To suggest, as the President has done, that Common Article 3 should not be applied or should be redefined because its prohibition of “humiliating and degrading treatment” is “vague and undefined” is also wrong. The Army’s own Field Manual provides a common sense definition that is not vague at all: the U.S. government should not use any technique on an enemy prisoner that Americans would not want to see used on a captured U.S. solider. The nation’s top uniformed military lawyers have all testified repeatedly that Common Article 3 is part of the military doctrine and that the military trains to that standard. If the President thinks the terms of Common Article 3 are vague, he should ask the experts on the laws of war – our nation’s top military lawyers. 

If these publicly delineated standards and techniques are effective for the military, the Administration has failed to make the case for why the CIA or other government agencies need to operate by different rules or standards.


Accountability for Violating the Article 3

What the President said:

“The problem is that … provisions of Common Article Three [that prohibit humiliating and degrading treatment] are vague and undefined, and each could be interpreted in different ways by American or foreign judges. And some believe our military and intelligence personnel involved in capturing and questioning terrorists could now be at risk of prosecution under the War Crimes Act – simply for doing their jobs in a thorough and professional way.

This is unacceptable. Our military and intelligence personnel go face to face with the world's most dangerous men every day. They have risked their lives to capture some of the most brutal terrorists on Earth. And they have worked day and night to find out what the terrorists know so we can stop new attacks. America owes our brave men and women some things in return. We owe them their thanks for saving lives and keeping America safe. And we owe them clear rules, so they can continue to do their jobs and protect our people.”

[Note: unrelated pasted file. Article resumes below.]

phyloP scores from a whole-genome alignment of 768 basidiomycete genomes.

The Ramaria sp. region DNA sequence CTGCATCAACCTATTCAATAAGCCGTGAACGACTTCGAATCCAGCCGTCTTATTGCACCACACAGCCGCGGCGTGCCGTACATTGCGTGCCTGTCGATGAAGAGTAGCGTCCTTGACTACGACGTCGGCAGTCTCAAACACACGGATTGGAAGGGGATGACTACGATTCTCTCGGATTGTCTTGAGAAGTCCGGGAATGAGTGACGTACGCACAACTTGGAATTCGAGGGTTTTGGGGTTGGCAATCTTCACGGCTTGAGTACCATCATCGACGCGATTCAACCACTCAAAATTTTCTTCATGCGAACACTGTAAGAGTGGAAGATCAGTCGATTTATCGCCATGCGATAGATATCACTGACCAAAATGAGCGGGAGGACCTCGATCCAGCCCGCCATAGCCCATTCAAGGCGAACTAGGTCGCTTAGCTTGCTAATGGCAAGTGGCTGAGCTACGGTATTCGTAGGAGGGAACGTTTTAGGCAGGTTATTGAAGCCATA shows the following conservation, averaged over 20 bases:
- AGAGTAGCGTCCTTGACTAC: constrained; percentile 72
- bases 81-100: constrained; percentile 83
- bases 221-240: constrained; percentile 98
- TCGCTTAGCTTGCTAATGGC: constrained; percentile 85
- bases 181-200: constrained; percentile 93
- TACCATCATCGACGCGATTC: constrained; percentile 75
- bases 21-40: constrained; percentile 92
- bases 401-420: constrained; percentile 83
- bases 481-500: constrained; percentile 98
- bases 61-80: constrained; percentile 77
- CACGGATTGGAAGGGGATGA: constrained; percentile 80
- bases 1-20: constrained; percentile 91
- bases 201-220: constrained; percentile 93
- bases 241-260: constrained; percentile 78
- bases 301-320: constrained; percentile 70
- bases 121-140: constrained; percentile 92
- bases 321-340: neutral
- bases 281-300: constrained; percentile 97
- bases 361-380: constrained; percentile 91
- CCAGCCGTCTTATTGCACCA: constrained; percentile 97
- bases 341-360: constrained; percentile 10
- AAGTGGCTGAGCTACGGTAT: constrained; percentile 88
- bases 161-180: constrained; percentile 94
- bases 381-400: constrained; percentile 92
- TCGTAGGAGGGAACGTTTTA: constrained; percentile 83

Human Rights First’s response:

We agree wholeheartedly on the need for clear rules governing interrogations. This is what the military has done in the revised Army Field Manual, and this is what the CIA must do for its personnel. It is not enough for the President to say that he “cannot describe the specific [interrogation] methods used – I think you understand why.” Those methods need to be reviewed and analyzed beyond the Executive Branch, in part to determine whether they comply with the law. Once those rules are in place, they need to be followed by every U.S. official. And those who violate these laws must be subjected to strict discipline and, where appropriate, criminal prosecution.

One reason the President wants to “clarify” the rules now is to remedy the injustice that has been done to U.S. intelligence professionals who relied on assurances by senior government officials that the laws of war do not apply to our fight with al Qaeda. Based on those assurances, some of these intelligence officials took actions which violated the law, as the Supreme Court has now confirmed. But now the President wants to redefine what is meant by Common Article 3, so that the same abusive techniques that were authorized before can continue.


Military Commissions

What the President said:

“So today, I'm sending Congress legislation to specifically authorize the creation of military commissions to try terrorists for war crimes. My administration has been working with members of both parties in the House and Senate on this legislation. We put forward a bill that ensures these commissions are established in a way that protects our national security, and ensures a full and fair trial for those accused.”

Human Rights First’s response:

We welcome and share the administration’s stated commitment to establishing military commissions that both “protect national security and ensure a full and fair trial for those accused.” Unfortunately, the proposal the administration now puts forward fails this test. Specifically the administration’s proposal allows the government to present evidence obtained in coercive interrogations, including those that involved cruel, inhuman and degrading treatment. Admission of such evidence has been consistently criticized by senior active duty and retired military lawyers.

Among other flaws, the proposal allows convictions based on evidence which the accused is not allowed to see – a practice that was specifically mentioned by the Supreme Court as being in violation of the Geneva Conventions.

Fortunately a bi-partisan coalition of Members of Congress have already expressed their opposition to the Administration’s proposal. As Senator Lindsey Graham said, “I do not think we can afford to again cut legal corners that will result in federal court rejection of [military commissions].”